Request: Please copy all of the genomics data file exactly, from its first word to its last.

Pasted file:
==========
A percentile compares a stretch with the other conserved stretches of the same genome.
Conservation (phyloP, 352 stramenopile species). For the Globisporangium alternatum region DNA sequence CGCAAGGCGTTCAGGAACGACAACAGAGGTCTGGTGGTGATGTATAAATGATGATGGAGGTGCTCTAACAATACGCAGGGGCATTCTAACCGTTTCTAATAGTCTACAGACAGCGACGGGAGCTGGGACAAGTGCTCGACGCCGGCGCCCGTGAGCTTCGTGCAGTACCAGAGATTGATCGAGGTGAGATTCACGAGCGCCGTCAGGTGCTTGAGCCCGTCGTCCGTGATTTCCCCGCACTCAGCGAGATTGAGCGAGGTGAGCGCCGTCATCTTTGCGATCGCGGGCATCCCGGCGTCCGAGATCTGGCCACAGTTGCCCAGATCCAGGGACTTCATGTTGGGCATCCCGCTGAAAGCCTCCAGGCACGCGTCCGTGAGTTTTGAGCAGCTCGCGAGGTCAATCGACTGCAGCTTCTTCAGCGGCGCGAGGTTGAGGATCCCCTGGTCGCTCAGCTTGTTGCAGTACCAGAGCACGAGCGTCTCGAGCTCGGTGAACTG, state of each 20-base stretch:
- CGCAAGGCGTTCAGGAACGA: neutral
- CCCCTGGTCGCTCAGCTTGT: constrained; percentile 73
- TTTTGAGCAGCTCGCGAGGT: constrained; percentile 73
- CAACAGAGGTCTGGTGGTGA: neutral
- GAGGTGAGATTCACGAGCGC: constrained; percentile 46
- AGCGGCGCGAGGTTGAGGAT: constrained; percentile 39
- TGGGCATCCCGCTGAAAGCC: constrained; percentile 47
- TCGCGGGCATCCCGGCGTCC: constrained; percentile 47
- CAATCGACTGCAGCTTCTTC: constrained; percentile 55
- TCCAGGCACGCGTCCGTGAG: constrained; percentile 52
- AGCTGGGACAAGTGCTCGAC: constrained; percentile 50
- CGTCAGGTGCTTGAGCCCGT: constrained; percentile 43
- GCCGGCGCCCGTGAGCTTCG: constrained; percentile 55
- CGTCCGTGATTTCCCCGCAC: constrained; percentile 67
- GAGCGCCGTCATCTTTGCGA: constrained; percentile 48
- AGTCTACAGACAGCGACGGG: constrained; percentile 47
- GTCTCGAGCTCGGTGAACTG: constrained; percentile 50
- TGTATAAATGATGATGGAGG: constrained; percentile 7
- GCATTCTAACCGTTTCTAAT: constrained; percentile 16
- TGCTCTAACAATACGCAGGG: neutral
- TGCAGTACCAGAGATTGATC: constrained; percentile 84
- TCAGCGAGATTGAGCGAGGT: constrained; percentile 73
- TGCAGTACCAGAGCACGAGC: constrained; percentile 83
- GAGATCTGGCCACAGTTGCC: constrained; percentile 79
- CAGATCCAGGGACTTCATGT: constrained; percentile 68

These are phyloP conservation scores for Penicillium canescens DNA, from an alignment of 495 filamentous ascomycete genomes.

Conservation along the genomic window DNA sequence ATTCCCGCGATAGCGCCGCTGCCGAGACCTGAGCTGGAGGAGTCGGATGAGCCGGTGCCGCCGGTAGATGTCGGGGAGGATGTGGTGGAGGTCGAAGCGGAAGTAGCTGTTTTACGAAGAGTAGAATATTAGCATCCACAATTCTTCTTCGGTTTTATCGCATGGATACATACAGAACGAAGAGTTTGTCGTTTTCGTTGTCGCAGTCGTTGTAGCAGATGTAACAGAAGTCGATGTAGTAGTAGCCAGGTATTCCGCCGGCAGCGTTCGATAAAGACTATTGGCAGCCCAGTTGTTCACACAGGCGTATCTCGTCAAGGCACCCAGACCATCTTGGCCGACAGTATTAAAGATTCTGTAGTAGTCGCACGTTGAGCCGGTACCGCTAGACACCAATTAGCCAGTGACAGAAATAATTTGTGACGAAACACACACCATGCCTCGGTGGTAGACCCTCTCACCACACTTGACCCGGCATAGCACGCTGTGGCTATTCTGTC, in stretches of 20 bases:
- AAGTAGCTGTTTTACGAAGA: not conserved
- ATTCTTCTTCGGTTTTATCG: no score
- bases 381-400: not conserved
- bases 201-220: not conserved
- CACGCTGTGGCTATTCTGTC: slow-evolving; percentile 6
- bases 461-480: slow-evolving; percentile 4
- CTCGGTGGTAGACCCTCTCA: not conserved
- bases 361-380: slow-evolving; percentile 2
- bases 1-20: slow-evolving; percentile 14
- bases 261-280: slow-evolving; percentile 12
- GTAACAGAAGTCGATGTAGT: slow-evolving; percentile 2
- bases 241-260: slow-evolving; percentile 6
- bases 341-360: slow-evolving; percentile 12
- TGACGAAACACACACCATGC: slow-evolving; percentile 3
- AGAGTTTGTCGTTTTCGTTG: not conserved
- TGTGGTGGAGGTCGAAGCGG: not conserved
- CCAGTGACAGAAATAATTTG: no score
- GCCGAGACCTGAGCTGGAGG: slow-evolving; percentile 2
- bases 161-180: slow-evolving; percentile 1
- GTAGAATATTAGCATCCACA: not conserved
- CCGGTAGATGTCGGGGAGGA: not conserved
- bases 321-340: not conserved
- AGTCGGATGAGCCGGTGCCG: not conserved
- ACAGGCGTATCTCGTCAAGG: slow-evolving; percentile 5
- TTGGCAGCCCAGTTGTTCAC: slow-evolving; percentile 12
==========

A percentile compares a stretch with the other conserved stretches of the same genome.
Conservation (phyloP, 352 stramenopile species). For the Globisporangium alternatum region DNA sequence CGCAAGGCGTTCAGGAACGACAACAGAGGTCTGGTGGTGATGTATAAATGATGATGGAGGTGCTCTAACAATACGCAGGGGCATTCTAACCGTTTCTAATAGTCTACAGACAGCGACGGGAGCTGGGACAAGTGCTCGACGCCGGCGCCCGTGAGCTTCGTGCAGTACCAGAGATTGATCGAGGTGAGATTCACGAGCGCCGTCAGGTGCTTGAGCCCGTCGTCCGTGATTTCCCCGCACTCAGCGAGATTGAGCGAGGTGAGCGCCGTCATCTTTGCGATCGCGGGCATCCCGGCGTCCGAGATCTGGCCACAGTTGCCCAGATCCAGGGACTTCATGTTGGGCATCCCGCTGAAAGCCTCCAGGCACGCGTCCGTGAGTTTTGAGCAGCTCGCGAGGTCAATCGACTGCAGCTTCTTCAGCGGCGCGAGGTTGAGGATCCCCTGGTCGCTCAGCTTGTTGCAGTACCAGAGCACGAGCGTCTCGAGCTCGGTGAACTG, state of each 20-base stretch:
- CGCAAGGCGTTCAGGAACGA: neutral
- CCCCTGGTCGCTCAGCTTGT: constrained; percentile 73
- TTTTGAGCAGCTCGCGAGGT: constrained; percentile 73
- CAACAGAGGTCTGGTGGTGA: neutral
- GAGGTGAGATTCACGAGCGC: constrained; percentile 46
- AGCGGCGCGAGGTTGAGGAT: constrained; percentile 39
- TGGGCATCCCGCTGAAAGCC: constrained; percentile 47
- TCGCGGGCATCCCGGCGTCC: constrained; percentile 47
- CAATCGACTGCAGCTTCTTC: constrained; percentile 55
- TCCAGGCACGCGTCCGTGAG: constrained; percentile 52
- AGCTGGGACAAGTGCTCGAC: constrained; percentile 50
- CGTCAGGTGCTTGAGCCCGT: constrained; percentile 43
- GCCGGCGCCCGTGAGCTTCG: constrained; percentile 55
- CGTCCGTGATTTCCCCGCAC: constrained; percentile 67
- GAGCGCCGTCATCTTTGCGA: constrained; percentile 48
- AGTCTACAGACAGCGACGGG: constrained; percentile 47
- GTCTCGAGCTCGGTGAACTG: constrained; percentile 50
- TGTATAAATGATGATGGAGG: constrained; percentile 7
- GCATTCTAACCGTTTCTAAT: constrained; percentile 16
- TGCTCTAACAATACGCAGGG: neutral
- TGCAGTACCAGAGATTGATC: constrained; percentile 84
- TCAGCGAGATTGAGCGAGGT: constrained; percentile 73
- TGCAGTACCAGAGCACGAGC: constrained; percentile 83
- GAGATCTGGCCACAGTTGCC: constrained; percentile 79
- CAGATCCAGGGACTTCATGT: constrained; percentile 68

These are phyloP conservation scores for Penicillium canescens DNA, from an alignment of 495 filamentous ascomycete genomes.

Conservation along the genomic window DNA sequence ATTCCCGCGATAGCGCCGCTGCCGAGACCTGAGCTGGAGGAGTCGGATGAGCCGGTGCCGCCGGTAGATGTCGGGGAGGATGTGGTGGAGGTCGAAGCGGAAGTAGCTGTTTTACGAAGAGTAGAATATTAGCATCCACAATTCTTCTTCGGTTTTATCGCATGGATACATACAGAACGAAGAGTTTGTCGTTTTCGTTGTCGCAGTCGTTGTAGCAGATGTAACAGAAGTCGATGTAGTAGTAGCCAGGTATTCCGCCGGCAGCGTTCGATAAAGACTATTGGCAGCCCAGTTGTTCACACAGGCGTATCTCGTCAAGGCACCCAGACCATCTTGGCCGACAGTATTAAAGATTCTGTAGTAGTCGCACGTTGAGCCGGTACCGCTAGACACCAATTAGCCAGTGACAGAAATAATTTGTGACGAAACACACACCATGCCTCGGTGGTAGACCCTCTCACCACACTTGACCCGGCATAGCACGCTGTGGCTATTCTGTC, in stretches of 20 bases:
- AAGTAGCTGTTTTACGAAGA: not conserved
- ATTCTTCTTCGGTTTTATCG: no score
- bases 381-400: not conserved
- bases 201-220: not conserved
- CACGCTGTGGCTATTCTGTC: slow-evolving; percentile 6
- bases 461-480: slow-evolving; percentile 4
- CTCGGTGGTAGACCCTCTCA: not conserved
- bases 361-380: slow-evolving; percentile 2
- bases 1-20: slow-evolving; percentile 14
- bases 261-280: slow-evolving; percentile 12
- GTAACAGAAGTCGATGTAGT: slow-evolving; percentile 2
- bases 241-260: slow-evolving; percentile 6
- bases 341-360: slow-evolving; percentile 12
- TGACGAAACACACACCATGC: slow-evolving; percentile 3
- AGAGTTTGTCGTTTTCGTTG: not conserved
- TGTGGTGGAGGTCGAAGCGG: not conserved
- CCAGTGACAGAAATAATTTG: no score
- GCCGAGACCTGAGCTGGAGG: slow-evolving; percentile 2
- bases 161-180: slow-evolving; percentile 1
- GTAGAATATTAGCATCCACA: not conserved
- CCGGTAGATGTCGGGGAGGA: not conserved
- bases 321-340: not conserved
- AGTCGGATGAGCCGGTGCCG: not conserved
- ACAGGCGTATCTCGTCAAGG: slow-evolving; percentile 5
- TTGGCAGCCCAGTTGTTCAC: slow-evolving; percentile 12